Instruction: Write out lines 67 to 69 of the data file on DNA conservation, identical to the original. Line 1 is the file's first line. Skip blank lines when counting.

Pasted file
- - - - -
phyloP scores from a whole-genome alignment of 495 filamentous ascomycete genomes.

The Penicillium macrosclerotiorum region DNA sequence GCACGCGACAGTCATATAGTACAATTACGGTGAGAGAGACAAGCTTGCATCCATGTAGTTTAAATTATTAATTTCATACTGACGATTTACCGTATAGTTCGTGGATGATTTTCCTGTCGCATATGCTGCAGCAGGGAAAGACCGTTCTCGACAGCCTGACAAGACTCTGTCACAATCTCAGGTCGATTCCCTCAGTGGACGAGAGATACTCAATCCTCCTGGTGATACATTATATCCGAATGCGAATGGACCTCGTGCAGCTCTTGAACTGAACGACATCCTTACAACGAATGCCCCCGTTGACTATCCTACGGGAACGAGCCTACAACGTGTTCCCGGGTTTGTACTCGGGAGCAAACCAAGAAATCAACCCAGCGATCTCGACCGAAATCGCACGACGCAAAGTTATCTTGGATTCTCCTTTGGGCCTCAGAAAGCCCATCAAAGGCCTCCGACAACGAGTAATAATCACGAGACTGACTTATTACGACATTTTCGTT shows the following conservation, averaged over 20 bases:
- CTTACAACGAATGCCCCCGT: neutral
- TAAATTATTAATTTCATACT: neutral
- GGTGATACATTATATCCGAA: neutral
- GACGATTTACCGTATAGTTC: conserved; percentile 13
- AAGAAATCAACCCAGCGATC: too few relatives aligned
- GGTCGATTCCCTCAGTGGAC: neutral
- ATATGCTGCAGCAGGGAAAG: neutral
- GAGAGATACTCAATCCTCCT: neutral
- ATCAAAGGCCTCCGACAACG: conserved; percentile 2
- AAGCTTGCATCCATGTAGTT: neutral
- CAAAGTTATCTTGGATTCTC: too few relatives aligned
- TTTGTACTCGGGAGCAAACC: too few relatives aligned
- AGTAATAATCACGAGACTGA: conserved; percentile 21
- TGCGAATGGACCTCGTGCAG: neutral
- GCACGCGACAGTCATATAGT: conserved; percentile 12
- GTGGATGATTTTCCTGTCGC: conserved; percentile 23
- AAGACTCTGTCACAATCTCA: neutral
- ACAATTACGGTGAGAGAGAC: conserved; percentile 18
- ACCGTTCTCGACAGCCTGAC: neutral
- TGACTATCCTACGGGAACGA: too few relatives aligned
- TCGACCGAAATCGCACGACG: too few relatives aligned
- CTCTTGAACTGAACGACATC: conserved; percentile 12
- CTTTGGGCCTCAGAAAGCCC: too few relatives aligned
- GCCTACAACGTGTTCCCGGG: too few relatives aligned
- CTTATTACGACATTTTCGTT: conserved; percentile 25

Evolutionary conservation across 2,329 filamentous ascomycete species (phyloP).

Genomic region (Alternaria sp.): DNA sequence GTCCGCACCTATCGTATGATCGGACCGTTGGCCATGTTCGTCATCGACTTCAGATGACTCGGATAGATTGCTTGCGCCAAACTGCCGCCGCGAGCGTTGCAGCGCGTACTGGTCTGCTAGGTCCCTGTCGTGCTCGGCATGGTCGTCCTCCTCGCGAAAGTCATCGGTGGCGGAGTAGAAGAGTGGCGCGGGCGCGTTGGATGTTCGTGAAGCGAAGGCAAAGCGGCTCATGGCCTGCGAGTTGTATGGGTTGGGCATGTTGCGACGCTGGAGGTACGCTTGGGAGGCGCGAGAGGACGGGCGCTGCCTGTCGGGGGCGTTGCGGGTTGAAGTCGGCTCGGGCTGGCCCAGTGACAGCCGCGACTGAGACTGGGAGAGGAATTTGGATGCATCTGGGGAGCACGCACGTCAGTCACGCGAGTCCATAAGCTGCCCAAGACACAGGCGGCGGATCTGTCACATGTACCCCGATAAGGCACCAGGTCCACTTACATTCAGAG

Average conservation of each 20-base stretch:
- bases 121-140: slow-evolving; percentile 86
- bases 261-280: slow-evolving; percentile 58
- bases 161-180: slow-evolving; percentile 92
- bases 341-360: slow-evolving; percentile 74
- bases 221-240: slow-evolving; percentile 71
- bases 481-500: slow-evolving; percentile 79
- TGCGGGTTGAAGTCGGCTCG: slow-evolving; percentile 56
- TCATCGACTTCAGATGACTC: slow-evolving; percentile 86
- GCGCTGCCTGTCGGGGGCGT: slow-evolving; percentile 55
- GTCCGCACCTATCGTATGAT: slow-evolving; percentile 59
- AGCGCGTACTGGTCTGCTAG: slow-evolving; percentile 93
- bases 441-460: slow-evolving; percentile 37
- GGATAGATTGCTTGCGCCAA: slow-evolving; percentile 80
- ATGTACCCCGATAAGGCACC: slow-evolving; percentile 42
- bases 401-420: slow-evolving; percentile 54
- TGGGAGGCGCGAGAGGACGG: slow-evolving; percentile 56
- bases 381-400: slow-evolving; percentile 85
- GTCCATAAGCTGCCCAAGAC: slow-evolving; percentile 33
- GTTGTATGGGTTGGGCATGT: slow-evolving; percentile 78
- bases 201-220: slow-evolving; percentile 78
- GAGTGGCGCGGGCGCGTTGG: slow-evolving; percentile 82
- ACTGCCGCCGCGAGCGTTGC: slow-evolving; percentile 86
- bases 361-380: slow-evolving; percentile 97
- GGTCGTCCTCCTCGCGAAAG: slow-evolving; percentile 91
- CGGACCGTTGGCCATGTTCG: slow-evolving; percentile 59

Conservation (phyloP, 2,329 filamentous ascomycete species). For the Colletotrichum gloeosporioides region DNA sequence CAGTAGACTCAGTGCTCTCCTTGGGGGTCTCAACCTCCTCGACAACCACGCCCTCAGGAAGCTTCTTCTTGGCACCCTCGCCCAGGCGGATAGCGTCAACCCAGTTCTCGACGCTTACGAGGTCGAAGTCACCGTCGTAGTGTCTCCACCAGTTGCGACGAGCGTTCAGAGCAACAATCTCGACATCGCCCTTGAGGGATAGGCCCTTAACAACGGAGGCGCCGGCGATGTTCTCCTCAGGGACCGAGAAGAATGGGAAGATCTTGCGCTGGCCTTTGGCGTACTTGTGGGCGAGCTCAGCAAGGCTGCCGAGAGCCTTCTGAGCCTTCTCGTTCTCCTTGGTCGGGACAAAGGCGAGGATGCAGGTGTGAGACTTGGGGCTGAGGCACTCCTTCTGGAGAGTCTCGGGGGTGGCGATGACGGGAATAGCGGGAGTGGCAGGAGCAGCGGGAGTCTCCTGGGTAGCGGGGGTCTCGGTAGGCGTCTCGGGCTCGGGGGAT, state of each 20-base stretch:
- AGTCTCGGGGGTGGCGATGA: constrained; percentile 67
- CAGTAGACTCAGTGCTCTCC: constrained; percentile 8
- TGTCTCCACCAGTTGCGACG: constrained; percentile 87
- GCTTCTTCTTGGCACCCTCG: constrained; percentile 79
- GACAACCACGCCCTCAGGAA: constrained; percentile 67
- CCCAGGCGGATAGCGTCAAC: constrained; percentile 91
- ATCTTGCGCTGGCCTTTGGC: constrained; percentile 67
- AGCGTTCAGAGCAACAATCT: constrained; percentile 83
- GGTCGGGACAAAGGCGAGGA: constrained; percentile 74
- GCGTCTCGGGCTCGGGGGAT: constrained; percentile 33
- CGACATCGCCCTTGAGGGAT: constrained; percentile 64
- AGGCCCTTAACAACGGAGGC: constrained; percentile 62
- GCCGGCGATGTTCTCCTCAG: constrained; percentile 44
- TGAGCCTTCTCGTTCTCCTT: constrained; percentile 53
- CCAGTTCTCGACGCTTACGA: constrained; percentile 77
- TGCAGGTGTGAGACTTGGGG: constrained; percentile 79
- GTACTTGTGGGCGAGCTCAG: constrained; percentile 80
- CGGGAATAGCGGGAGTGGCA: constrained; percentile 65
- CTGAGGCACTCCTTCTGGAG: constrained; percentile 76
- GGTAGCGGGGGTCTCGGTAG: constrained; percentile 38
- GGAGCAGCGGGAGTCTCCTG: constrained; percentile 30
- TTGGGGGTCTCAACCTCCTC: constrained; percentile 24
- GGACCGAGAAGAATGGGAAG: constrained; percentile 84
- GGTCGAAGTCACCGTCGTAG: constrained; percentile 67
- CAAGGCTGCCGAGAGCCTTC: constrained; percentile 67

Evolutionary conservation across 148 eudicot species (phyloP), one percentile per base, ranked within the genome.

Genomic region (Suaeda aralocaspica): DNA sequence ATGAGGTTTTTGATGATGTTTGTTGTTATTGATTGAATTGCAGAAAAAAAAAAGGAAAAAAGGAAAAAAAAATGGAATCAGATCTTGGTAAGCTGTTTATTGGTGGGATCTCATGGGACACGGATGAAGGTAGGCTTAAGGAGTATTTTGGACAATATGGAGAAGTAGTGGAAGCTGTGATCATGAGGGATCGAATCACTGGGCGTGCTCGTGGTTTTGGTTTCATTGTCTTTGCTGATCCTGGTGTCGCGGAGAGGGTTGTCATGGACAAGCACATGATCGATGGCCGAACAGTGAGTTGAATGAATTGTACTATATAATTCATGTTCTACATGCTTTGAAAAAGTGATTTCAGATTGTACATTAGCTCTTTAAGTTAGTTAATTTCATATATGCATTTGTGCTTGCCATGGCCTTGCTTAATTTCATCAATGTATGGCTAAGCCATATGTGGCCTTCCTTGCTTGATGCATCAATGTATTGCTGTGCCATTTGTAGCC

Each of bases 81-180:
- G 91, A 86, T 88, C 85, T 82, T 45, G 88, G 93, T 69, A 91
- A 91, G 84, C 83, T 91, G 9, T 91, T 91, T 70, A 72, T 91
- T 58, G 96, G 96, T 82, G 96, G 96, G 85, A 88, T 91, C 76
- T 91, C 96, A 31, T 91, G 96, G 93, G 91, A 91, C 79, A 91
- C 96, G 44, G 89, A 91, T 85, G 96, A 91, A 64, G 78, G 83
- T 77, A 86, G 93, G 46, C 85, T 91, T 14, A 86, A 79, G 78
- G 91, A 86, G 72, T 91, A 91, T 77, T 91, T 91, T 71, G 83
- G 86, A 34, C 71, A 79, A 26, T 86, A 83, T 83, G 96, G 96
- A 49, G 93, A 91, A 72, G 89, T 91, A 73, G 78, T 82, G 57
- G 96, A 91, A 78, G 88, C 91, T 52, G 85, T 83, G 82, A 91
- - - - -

- CGACATCGCCCTTGAGGGAT: constrained; percentile 64
- AGGCCCTTAACAACGGAGGC: constrained; percentile 62
- GCCGGCGATGTTCTCCTCAG: constrained; percentile 44